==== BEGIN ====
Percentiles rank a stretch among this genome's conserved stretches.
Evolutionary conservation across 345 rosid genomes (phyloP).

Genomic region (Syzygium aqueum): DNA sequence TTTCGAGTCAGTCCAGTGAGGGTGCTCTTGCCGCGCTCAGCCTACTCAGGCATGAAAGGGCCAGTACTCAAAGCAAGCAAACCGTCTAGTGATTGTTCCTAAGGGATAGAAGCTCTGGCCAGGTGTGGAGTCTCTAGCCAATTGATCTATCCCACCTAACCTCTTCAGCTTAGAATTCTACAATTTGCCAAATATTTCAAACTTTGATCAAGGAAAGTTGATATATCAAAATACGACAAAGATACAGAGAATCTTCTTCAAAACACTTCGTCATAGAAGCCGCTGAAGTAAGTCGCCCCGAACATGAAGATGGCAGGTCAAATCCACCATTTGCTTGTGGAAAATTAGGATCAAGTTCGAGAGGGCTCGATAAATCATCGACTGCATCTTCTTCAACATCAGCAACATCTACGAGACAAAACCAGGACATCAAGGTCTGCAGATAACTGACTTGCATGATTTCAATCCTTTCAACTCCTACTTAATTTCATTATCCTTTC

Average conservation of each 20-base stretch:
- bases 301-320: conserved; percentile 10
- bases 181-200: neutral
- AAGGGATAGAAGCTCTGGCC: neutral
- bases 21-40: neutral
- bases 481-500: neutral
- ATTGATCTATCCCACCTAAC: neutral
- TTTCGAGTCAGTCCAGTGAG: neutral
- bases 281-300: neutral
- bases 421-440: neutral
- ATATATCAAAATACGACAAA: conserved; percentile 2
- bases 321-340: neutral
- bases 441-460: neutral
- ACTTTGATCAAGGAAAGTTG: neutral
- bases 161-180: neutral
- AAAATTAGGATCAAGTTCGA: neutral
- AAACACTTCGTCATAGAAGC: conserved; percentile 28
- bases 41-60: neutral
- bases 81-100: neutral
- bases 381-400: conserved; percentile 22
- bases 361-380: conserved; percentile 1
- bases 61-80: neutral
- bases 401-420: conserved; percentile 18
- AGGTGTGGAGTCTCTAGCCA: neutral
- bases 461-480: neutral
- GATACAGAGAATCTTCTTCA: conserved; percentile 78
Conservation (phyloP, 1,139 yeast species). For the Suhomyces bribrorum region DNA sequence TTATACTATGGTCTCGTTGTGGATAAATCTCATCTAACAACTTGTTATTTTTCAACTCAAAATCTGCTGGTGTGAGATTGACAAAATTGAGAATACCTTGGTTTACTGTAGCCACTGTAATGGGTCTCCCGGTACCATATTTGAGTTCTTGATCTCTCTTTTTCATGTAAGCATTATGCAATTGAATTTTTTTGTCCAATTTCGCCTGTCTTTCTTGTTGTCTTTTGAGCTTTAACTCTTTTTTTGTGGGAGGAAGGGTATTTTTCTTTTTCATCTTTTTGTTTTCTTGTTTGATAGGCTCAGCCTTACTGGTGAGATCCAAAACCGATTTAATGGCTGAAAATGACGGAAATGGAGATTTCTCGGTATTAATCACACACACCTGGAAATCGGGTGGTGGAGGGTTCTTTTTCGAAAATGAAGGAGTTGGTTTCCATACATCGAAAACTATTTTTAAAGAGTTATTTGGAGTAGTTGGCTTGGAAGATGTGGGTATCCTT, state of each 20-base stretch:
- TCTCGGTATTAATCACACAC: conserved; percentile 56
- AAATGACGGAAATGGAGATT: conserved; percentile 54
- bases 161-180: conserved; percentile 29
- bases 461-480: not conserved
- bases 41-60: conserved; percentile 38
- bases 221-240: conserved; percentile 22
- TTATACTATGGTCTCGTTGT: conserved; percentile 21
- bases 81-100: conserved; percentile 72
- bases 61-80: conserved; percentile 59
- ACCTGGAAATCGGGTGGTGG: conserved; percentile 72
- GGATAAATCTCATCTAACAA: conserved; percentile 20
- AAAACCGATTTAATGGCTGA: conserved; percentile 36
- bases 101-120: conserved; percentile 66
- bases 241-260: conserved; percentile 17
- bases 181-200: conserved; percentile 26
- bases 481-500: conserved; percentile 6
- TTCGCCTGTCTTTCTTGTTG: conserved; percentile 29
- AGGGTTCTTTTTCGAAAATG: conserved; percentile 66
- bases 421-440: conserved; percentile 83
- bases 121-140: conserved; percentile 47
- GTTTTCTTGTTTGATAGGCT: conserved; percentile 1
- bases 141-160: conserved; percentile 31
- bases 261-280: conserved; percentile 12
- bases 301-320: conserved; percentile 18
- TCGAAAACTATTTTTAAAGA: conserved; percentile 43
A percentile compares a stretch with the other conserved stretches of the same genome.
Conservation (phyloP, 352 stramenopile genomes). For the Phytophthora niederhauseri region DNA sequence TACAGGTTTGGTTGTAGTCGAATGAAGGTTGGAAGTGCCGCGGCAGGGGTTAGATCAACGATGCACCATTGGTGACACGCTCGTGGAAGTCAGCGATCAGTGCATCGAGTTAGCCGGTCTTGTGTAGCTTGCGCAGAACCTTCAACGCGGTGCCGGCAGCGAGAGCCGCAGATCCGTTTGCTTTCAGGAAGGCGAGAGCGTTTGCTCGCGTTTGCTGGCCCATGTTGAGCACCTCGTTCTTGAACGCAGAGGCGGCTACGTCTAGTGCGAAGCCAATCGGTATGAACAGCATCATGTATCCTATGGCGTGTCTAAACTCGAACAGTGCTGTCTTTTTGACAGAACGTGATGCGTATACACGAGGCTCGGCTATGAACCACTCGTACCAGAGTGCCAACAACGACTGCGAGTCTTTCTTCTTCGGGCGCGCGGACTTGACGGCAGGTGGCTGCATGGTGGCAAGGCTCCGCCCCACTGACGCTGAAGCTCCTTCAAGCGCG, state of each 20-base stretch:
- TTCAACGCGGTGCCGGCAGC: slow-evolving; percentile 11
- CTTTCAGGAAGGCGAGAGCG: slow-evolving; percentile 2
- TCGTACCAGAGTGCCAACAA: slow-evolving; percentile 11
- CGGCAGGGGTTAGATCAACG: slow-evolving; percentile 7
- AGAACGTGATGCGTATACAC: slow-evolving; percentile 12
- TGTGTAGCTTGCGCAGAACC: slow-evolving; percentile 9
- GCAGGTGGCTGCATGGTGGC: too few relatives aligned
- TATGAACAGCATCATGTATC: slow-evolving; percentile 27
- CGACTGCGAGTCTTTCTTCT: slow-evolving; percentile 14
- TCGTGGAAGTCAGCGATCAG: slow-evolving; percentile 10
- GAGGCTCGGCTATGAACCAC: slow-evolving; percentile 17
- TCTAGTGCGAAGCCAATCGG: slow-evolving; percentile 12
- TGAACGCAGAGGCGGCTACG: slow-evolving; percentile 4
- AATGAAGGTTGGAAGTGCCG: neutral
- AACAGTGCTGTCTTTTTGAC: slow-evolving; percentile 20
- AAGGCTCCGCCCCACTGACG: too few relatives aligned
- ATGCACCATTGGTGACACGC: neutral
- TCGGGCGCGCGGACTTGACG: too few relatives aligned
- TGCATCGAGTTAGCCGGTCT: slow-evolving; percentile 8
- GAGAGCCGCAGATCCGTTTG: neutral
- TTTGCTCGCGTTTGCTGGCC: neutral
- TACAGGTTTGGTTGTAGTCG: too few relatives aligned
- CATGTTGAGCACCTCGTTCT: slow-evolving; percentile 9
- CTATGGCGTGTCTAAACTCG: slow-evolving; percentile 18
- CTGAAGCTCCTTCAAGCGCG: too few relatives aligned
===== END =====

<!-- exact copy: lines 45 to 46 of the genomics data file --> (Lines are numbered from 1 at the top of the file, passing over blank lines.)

- bases 181-200: conserved; percentile 26
- bases 481-500: conserved; percentile 6